Time to Think about Seasonal Affective Disorder

September 08, 2020

As much as we try to keep summer alive, we must also prepare for shorter days and colder temperatures chasing us indoors. Here in the northern hemisphere, the nip is in the air early and the leaves are changing, heralding the inevitable retreat of the sun and the march of winter. To some, this is just a flip in the calendar. To others, this change in seasons triggers a more serious mood disturbance which must be addressed.


Seasonal Affective Disorder or, as it is fittingly referred to, SAD, is a serious diagnosis that has garnered increasing attention over the last decade. According to Psychology Today, “Seasonal Affective Disorder is a type of recurrent major depressive disorder in which episodes of depression occur during the same season each year. This condition is sometimes called the “winter blues,” because the most common seasonal pattern is for depressive episodes to appear in the fall or winter and remit in the spring.” More than just a passing sadness, SAD is a form of depression that can cause harm if left untreated.


SAD primarily enters the conversation in the fall and winter months. As the sun shows itself less and less with each week, many of those prone to Seasonal Affective Disorder are plagued with symptoms consistent with depression. The criteria to be diagnosed with SAD requires that one experiences depression coinciding with a specific season (including summer) for 2 or more years.


The primary cause of SAD is unknown, however, there are a few variables that increase the risk of developing symptoms. These include: living far away from the equator, there is a much higher rate of SAD in females, a family history of SAD or, previous bipolar or depressive disorders. With complex mental ailments, there can be a variety of factors at play. If you have noticed symptoms consistent with descriptions of Seasonal Affective Disorder, understand that it is a valid and serious disorder that requires just as much attention as a physical injury.


Treatments for Seasonal Affective Disorder include but are not limited to: light therapy, medication, vitamin D and psychotherapy. Many people have noticed improvement with regular use of strategic light. Light therapy is a unique process that attempts to make up for the daily loss of sunlight. Typically, an electrical device that emits the required amount of 10,000 lux is used for half an hour in the morning to introduce the right kind of light to the retina. Most commonly, these devices which are available for purchase in most pharmacies, involve a bank of lights that you sit in front of for a set, regular block of time.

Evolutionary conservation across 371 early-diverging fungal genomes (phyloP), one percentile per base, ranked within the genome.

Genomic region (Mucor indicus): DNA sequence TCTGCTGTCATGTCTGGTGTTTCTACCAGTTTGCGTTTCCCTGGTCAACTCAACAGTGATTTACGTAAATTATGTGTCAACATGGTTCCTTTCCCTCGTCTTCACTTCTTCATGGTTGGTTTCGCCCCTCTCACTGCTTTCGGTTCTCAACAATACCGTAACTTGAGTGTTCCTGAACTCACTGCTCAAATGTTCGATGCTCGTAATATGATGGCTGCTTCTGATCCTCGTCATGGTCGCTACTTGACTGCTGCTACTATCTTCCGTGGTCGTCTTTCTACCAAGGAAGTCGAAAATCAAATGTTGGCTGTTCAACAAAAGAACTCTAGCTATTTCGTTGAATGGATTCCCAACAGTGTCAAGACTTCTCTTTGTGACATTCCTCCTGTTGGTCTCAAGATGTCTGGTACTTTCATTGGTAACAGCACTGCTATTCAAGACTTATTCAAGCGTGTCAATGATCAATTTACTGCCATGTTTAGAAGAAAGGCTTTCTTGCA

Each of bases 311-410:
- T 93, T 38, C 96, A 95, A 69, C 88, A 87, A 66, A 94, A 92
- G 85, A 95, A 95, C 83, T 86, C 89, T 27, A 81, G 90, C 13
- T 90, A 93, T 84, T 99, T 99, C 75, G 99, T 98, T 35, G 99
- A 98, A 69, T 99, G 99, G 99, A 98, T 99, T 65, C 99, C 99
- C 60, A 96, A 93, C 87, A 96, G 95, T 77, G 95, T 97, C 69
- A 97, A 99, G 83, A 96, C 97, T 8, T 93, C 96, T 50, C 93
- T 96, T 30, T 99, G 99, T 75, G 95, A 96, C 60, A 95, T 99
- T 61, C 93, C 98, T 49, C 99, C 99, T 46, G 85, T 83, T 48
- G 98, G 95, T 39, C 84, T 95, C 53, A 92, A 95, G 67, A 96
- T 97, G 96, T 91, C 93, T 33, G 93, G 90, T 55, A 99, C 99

Focus on Light Therapy

Light therapy can work as effectively as antidepressants. Like most mental health interventions, these devices aren’t appropriate for all sufferers of Seasonal Affective Disorder and one should consult a medical professional regarding its use. New research is being conducted on this topic all the time. A very interesting study was recently published by a Japanese research group, which demonstrated that a tryptophan-rich breakfast combined with light therapy in the morning helped increase natural melatonin production at night. So not only does light therapy help with daytime mood, but under the right circumstances it can help both day and night.

When searching for techniques to help sleep and anxiety, Zenbev Drink Mix should never be far from mind. Zenbev provides a natural boost in tryptophan, which can also assist with the alleviation of SAD symptoms. Natural sleep remedies like Zenbev can work alone or in conjunction with light therapy to boost your body’s own serotonin and melatonin production in a natural way.

Mental health awareness has turned a spotlight on conditions that have affected many generations before ours, finally validating those who have struggled and didn’t know why. We now have a greater understanding and techniques to help sufferers cope during this challenging time. Sensitivity is the very first step.